Once a month, my bosses and I meet with a group of people who have volunteered to give us a piece of their minds.
They tell us what we've messed up, what we've missed, what we should be doing and what we've gotten right. Members of this group also call and email me pretty often to pass along ideas and feedback that come up between the monthly meetings.
I'm talking about the Missourian's Readers Board, and I leave every meeting and every phone call grateful for the ways they make us better.
We're inviting applications for the next iteration of the Readers Board, and you can apply by answering the questions at the bottom of this column, or by calling me at 882-8182.
With the Readers Board, the learning goes two ways. While the readers are helping us stay in touch with our community, they're also learning about how a news operation works.
Topics during last year's board meetings included how we decide what's news, how we approach sources on sensitive stories, how we go after new business models, how we choose the size of the type in the newspaper and how social media platforms and online comments are changing journalism.
The meetings are attended regularly by Executive Editor Tom Warhover and General Manager Dan Potter, along with myself. Other staff members (students and professionals) sometimes attend, from the newsroom and from the business side.
And did I mention there are some pretty rockin' hors d'oeuvres provided?
Our goal is to build a board that represents the area's diversity — in age, race, culture, experience and perspective. You need not be a daily reader to apply — interest and general awareness of what we do will suffice. Typically, we try to have 10 to 12 Readers Board members per session.
I asked current and previous Readers Board members what they would tell people about the experience. Here's what they had to say:
“I learned not only what it takes to produce a daily newspaper, but about the world-class journalism being taught every day at the Missourian. I also learned more about how the Missourian connects to our community, and how that relationship is evolving. I thoroughly enjoyed my time on the Readers Board.” — Scott Wilson, attorney, The Hines Law Firm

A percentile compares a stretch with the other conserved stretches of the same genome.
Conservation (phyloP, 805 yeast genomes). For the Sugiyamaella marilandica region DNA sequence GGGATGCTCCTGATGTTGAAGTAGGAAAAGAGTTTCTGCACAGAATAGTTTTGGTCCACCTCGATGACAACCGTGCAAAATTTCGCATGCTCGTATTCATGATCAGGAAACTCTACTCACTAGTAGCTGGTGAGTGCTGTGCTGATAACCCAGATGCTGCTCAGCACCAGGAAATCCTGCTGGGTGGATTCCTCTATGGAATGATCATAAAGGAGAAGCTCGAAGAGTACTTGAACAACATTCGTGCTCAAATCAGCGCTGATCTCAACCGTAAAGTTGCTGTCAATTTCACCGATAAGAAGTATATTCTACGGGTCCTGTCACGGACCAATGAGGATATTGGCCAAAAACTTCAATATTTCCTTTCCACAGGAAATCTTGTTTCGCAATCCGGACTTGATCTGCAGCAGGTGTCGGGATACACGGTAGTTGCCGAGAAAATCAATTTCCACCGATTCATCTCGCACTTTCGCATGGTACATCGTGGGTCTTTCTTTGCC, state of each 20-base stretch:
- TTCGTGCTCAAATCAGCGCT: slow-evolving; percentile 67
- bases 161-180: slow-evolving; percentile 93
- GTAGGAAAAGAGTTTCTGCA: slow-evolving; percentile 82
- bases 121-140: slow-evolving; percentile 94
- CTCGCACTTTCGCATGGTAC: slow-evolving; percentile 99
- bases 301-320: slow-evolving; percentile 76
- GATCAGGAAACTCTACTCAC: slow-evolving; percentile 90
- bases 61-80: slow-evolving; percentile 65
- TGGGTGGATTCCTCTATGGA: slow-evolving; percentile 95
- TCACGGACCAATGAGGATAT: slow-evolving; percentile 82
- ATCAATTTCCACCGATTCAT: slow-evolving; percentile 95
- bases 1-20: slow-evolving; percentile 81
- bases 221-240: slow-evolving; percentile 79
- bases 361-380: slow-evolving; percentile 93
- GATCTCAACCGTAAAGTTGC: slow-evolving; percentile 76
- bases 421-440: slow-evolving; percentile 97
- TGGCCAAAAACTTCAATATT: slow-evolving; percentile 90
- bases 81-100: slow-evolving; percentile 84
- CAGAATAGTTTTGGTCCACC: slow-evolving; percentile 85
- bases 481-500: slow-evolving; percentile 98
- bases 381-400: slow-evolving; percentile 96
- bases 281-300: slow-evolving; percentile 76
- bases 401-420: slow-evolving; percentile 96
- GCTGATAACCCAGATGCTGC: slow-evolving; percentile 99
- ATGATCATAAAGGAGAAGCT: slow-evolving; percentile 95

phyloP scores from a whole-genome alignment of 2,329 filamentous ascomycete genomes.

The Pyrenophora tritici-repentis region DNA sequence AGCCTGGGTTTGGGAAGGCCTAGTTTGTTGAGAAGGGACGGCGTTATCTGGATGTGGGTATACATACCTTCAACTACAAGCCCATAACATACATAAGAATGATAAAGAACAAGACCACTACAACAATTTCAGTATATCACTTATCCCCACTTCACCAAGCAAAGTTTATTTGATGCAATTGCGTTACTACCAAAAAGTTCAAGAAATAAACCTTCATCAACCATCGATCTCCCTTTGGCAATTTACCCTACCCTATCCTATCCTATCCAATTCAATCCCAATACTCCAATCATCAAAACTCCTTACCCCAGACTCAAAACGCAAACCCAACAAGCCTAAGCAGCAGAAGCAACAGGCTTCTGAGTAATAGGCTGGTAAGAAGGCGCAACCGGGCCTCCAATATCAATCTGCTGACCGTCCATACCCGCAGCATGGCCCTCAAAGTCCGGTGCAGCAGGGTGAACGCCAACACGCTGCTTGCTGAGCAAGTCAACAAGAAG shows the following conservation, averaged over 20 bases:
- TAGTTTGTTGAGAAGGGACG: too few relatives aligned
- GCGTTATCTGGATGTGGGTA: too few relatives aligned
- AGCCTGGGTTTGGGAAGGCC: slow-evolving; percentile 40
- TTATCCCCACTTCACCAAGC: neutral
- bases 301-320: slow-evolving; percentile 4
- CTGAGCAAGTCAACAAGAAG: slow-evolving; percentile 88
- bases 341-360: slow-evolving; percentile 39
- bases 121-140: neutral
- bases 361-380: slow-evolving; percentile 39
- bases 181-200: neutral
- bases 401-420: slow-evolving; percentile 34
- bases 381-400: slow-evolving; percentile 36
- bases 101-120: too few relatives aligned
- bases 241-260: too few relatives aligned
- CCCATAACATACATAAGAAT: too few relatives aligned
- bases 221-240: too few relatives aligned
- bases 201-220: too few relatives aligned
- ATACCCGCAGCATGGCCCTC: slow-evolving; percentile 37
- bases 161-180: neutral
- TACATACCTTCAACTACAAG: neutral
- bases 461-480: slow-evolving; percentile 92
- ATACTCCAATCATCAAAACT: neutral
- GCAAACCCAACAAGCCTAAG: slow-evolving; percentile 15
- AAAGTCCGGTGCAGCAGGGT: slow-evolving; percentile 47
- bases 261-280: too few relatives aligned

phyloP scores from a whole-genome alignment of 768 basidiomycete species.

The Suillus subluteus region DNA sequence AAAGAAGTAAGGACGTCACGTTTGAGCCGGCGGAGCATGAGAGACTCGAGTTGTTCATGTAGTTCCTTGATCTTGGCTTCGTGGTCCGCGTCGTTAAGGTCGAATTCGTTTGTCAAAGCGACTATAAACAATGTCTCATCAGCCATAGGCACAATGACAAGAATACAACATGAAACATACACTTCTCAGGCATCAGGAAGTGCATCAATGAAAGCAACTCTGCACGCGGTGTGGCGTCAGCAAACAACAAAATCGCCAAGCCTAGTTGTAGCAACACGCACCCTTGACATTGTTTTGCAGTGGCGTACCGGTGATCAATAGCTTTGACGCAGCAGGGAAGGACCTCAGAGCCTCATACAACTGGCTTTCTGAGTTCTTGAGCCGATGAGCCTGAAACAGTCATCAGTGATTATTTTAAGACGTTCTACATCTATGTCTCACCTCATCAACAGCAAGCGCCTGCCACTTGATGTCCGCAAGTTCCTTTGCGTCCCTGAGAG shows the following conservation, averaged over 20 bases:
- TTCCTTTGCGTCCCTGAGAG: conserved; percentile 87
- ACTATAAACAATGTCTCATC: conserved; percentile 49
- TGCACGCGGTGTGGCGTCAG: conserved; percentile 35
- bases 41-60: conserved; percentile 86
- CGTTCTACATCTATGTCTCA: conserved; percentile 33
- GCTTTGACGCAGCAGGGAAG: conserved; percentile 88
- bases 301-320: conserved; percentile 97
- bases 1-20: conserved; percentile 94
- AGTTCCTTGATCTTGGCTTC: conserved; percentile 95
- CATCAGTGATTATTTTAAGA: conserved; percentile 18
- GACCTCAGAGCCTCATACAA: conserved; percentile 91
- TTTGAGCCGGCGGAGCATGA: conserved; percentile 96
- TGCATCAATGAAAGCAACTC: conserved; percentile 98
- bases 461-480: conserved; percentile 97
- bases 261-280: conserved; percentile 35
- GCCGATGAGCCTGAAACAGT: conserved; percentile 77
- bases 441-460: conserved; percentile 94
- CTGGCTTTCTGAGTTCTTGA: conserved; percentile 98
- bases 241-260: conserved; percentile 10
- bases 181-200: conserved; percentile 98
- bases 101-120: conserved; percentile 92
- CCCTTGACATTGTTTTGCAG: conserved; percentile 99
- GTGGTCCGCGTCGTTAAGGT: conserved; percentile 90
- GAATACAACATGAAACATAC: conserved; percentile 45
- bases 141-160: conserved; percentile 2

"Being a part of the Missourian Readers Board allowed me to understand the business, the process of running a newspaper, and it gave me a profound appreciation for the work that is done to connect with the community and keep them informed, in ways that they like to be informed. Our discussions were lively, honest and wide ranging." — Tyree Byndom, human resource consultant and community talk show host
"I have really enjoyed my time on the Readers Board. It has brought me a different perspective of the newsroom from my usual view as 'source.' I have more empathy for the journalists contacting me for interviews and make every concession to answer their questions or point them to a better source because I have seen where they are coming from." — Barbara Buffaloe, sustainability manager for the city of Columbia
"Being a member of the Readers Board opened my eyes to community journalism. In Columbia we are fortunate to have dedicated faculty and staff — many with impressive global accolades — aiding the journalists of tomorrow in conceiving, writing, editing, (re-editing) and developing a world-class daily paper.” — Kate Gunn, advancement officer for MU and executive director of Artrageous Fridays
Get to know last year's Readers Board members by taking a look at their bios.
If you're interested in being considered for this year's Readers Board, fill out the questionnaire below. (You will also become part of the Public Insight Network, a project designed to help journalists learn from their community's expertise.) None of your information will be shared outside the newsroom.